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Acura Reveals Its Tech- and Luxury-Laden Flagship, the 2014 RLX Sedan

Matthew Phenix

When Honda pulled the wraps off its luxury division in 1986, Acura’s promise—“Precision Crafted Performance”—was as much a guiding principle as it was a marketing ploy. The flagship Legend was a paragon of engineering virtue: finely crafted and unwaveringly reliable. It set a tone that has carried through to this day—to the 2014 RLX sedan, Acura’s latest image leader.

In person, the RLX is substantial and handsome. Acura will have no trouble maintaining its long-held reputation for meticulous quality; paint and interior materials are first-rate and panel gaps are startlingly narrow and unerringly uniform. The car’s styling does not exactly venture into uncharted territory, but that is likely to suit its buyers just fine. The outgoing RL—and its predecessors back to the original Legend sedan—was penned with visual restraint, satisfying buyers with opulence and superlative engineering rather than with rakish looks. What the RLX offers is the largest cabin in the mid-luxury class, a segment that includes such heavy hitters as the Audi A6, the BMW 535i, and the new Lexus GS350.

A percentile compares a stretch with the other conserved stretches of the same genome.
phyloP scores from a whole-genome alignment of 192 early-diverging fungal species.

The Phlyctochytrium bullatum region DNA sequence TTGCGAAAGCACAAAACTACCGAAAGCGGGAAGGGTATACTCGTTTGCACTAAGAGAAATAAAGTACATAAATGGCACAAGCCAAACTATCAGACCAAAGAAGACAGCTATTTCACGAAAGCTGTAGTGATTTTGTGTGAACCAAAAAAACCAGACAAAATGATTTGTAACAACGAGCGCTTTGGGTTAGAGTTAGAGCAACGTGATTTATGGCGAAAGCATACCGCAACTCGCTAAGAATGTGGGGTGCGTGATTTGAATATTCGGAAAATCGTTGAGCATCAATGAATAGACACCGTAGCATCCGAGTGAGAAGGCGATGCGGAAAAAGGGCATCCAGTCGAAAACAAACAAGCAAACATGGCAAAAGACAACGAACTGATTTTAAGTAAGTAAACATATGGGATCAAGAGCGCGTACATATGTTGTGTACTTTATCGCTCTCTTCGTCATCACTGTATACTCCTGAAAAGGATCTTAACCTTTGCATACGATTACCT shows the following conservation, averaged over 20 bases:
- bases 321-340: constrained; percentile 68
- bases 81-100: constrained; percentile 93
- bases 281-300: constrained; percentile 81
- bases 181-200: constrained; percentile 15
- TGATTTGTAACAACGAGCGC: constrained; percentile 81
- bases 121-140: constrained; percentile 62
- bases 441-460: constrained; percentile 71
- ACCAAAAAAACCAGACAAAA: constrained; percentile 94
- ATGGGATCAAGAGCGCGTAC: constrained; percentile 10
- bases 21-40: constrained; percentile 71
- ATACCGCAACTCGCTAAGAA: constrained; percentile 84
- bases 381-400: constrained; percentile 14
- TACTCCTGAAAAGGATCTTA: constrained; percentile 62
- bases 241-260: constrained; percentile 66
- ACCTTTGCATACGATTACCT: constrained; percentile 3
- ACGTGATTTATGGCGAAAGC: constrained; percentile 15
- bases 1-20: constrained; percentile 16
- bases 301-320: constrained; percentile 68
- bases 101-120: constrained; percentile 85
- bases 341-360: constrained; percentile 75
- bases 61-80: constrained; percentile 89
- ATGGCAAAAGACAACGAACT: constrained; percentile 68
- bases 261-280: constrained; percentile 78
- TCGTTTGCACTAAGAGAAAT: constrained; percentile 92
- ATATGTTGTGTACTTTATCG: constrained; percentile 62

Motivation comes from an all-new 6-cylinder engine. Displacing 3.5 liters, the normally aspirated V-6 employs direct fuel injection (a first for Acura) and i-VTEC variable valve timing to produce 310 hp and 272 ft lbs of torque. The new engine drives the front wheels through a 6-speed automatic transmission. Later this year, look for the RLX AWD hybrid with 370 hp and Acura’s Sport Hybrid Super Handling All-Wheel Drive system.

No surprise, the RLX is loaded with advanced technology, including Acura’s Precision All-Wheel Steer system. According to Acura, the setup provides “independent and continuous control of the left and right rear-wheel steering (toe) angles.” At highway speeds, involving slight steering-wheel movements, the rear wheels turn in the same direction as the fronts for crisper lane changes; at lower speeds, with greater steering-wheel movements, the rears turn in opposition to the fronts for more nimble cornering and a tighter turning radius.

The RLX rolls into Acura dealerships on March 15, in five trim levels priced from $48,450 to $60,450. (www.acura.com)

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